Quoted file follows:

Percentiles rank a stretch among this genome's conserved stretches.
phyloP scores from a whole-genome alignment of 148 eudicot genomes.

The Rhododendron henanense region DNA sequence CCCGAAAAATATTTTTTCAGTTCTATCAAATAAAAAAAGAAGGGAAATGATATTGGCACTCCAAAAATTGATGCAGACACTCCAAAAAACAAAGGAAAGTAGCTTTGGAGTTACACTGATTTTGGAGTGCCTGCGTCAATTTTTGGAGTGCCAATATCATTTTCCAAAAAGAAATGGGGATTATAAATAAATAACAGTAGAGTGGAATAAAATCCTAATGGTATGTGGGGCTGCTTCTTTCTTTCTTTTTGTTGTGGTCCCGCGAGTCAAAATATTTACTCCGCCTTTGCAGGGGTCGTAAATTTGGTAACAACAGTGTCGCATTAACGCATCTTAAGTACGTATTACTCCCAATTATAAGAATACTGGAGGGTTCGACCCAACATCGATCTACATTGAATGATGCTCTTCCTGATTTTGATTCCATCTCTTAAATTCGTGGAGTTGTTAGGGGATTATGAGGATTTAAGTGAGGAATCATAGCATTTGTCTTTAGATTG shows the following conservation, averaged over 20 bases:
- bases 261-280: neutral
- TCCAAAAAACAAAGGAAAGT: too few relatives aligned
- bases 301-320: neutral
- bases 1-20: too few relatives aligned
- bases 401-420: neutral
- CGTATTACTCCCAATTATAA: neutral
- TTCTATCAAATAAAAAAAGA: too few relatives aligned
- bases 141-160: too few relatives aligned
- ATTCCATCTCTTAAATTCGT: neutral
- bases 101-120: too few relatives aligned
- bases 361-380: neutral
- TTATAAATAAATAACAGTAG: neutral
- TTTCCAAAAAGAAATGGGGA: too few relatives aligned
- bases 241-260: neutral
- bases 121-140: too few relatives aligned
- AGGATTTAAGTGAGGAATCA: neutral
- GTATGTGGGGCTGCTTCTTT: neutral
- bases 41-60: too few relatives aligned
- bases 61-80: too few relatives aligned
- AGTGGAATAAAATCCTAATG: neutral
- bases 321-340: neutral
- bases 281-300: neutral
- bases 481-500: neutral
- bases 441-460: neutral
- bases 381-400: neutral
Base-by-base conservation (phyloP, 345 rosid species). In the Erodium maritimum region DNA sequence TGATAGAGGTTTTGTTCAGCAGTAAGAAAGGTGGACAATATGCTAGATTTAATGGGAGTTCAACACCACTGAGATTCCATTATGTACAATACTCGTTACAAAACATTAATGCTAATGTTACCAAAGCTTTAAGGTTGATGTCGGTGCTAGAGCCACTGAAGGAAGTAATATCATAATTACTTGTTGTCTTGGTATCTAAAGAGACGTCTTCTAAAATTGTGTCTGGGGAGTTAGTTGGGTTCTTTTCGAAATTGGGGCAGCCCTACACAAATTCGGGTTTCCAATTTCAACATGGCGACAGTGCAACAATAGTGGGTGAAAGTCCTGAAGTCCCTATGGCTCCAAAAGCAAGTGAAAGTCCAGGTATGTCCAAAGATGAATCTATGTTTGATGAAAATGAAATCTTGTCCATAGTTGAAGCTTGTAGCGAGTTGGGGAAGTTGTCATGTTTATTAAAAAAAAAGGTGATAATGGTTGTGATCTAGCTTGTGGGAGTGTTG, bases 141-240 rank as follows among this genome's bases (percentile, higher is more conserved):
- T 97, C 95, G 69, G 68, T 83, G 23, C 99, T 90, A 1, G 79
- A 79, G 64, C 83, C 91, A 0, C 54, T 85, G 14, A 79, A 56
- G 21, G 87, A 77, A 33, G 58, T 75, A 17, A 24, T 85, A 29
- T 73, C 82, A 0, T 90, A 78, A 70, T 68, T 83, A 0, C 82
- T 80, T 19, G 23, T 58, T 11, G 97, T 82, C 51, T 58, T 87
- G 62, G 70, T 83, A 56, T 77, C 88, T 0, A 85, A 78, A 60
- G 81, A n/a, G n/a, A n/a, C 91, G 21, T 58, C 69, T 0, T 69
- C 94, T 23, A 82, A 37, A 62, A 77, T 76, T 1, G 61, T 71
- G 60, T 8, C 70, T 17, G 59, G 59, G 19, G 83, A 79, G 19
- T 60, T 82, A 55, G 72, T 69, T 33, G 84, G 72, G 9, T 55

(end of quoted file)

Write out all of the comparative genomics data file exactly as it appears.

Percentiles rank a stretch among this genome's conserved stretches.
phyloP scores from a whole-genome alignment of 148 eudicot genomes.

The Rhododendron henanense region DNA sequence CCCGAAAAATATTTTTTCAGTTCTATCAAATAAAAAAAGAAGGGAAATGATATTGGCACTCCAAAAATTGATGCAGACACTCCAAAAAACAAAGGAAAGTAGCTTTGGAGTTACACTGATTTTGGAGTGCCTGCGTCAATTTTTGGAGTGCCAATATCATTTTCCAAAAAGAAATGGGGATTATAAATAAATAACAGTAGAGTGGAATAAAATCCTAATGGTATGTGGGGCTGCTTCTTTCTTTCTTTTTGTTGTGGTCCCGCGAGTCAAAATATTTACTCCGCCTTTGCAGGGGTCGTAAATTTGGTAACAACAGTGTCGCATTAACGCATCTTAAGTACGTATTACTCCCAATTATAAGAATACTGGAGGGTTCGACCCAACATCGATCTACATTGAATGATGCTCTTCCTGATTTTGATTCCATCTCTTAAATTCGTGGAGTTGTTAGGGGATTATGAGGATTTAAGTGAGGAATCATAGCATTTGTCTTTAGATTG shows the following conservation, averaged over 20 bases:
- bases 261-280: neutral
- TCCAAAAAACAAAGGAAAGT: too few relatives aligned
- bases 301-320: neutral
- bases 1-20: too few relatives aligned
- bases 401-420: neutral
- CGTATTACTCCCAATTATAA: neutral
- TTCTATCAAATAAAAAAAGA: too few relatives aligned
- bases 141-160: too few relatives aligned
- ATTCCATCTCTTAAATTCGT: neutral
- bases 101-120: too few relatives aligned
- bases 361-380: neutral
- TTATAAATAAATAACAGTAG: neutral
- TTTCCAAAAAGAAATGGGGA: too few relatives aligned
- bases 241-260: neutral
- bases 121-140: too few relatives aligned
- AGGATTTAAGTGAGGAATCA: neutral
- GTATGTGGGGCTGCTTCTTT: neutral
- bases 41-60: too few relatives aligned
- bases 61-80: too few relatives aligned
- AGTGGAATAAAATCCTAATG: neutral
- bases 321-340: neutral
- bases 281-300: neutral
- bases 481-500: neutral
- bases 441-460: neutral
- bases 381-400: neutral
Base-by-base conservation (phyloP, 345 rosid species). In the Erodium maritimum region DNA sequence TGATAGAGGTTTTGTTCAGCAGTAAGAAAGGTGGACAATATGCTAGATTTAATGGGAGTTCAACACCACTGAGATTCCATTATGTACAATACTCGTTACAAAACATTAATGCTAATGTTACCAAAGCTTTAAGGTTGATGTCGGTGCTAGAGCCACTGAAGGAAGTAATATCATAATTACTTGTTGTCTTGGTATCTAAAGAGACGTCTTCTAAAATTGTGTCTGGGGAGTTAGTTGGGTTCTTTTCGAAATTGGGGCAGCCCTACACAAATTCGGGTTTCCAATTTCAACATGGCGACAGTGCAACAATAGTGGGTGAAAGTCCTGAAGTCCCTATGGCTCCAAAAGCAAGTGAAAGTCCAGGTATGTCCAAAGATGAATCTATGTTTGATGAAAATGAAATCTTGTCCATAGTTGAAGCTTGTAGCGAGTTGGGGAAGTTGTCATGTTTATTAAAAAAAAAGGTGATAATGGTTGTGATCTAGCTTGTGGGAGTGTTG, bases 141-240 rank as follows among this genome's bases (percentile, higher is more conserved):
- T 97, C 95, G 69, G 68, T 83, G 23, C 99, T 90, A 1, G 79
- A 79, G 64, C 83, C 91, A 0, C 54, T 85, G 14, A 79, A 56
- G 21, G 87, A 77, A 33, G 58, T 75, A 17, A 24, T 85, A 29
- T 73, C 82, A 0, T 90, A 78, A 70, T 68, T 83, A 0, C 82
- T 80, T 19, G 23, T 58, T 11, G 97, T 82, C 51, T 58, T 87
- G 62, G 70, T 83, A 56, T 77, C 88, T 0, A 85, A 78, A 60
- G 81, A n/a, G n/a, A n/a, C 91, G 21, T 58, C 69, T 0, T 69
- C 94, T 23, A 82, A 37, A 62, A 77, T 76, T 1, G 61, T 71
- G 60, T 8, C 70, T 17, G 59, G 59, G 19, G 83, A 79, G 19
- T 60, T 82, A 55, G 72, T 69, T 33, G 84, G 72, G 9, T 55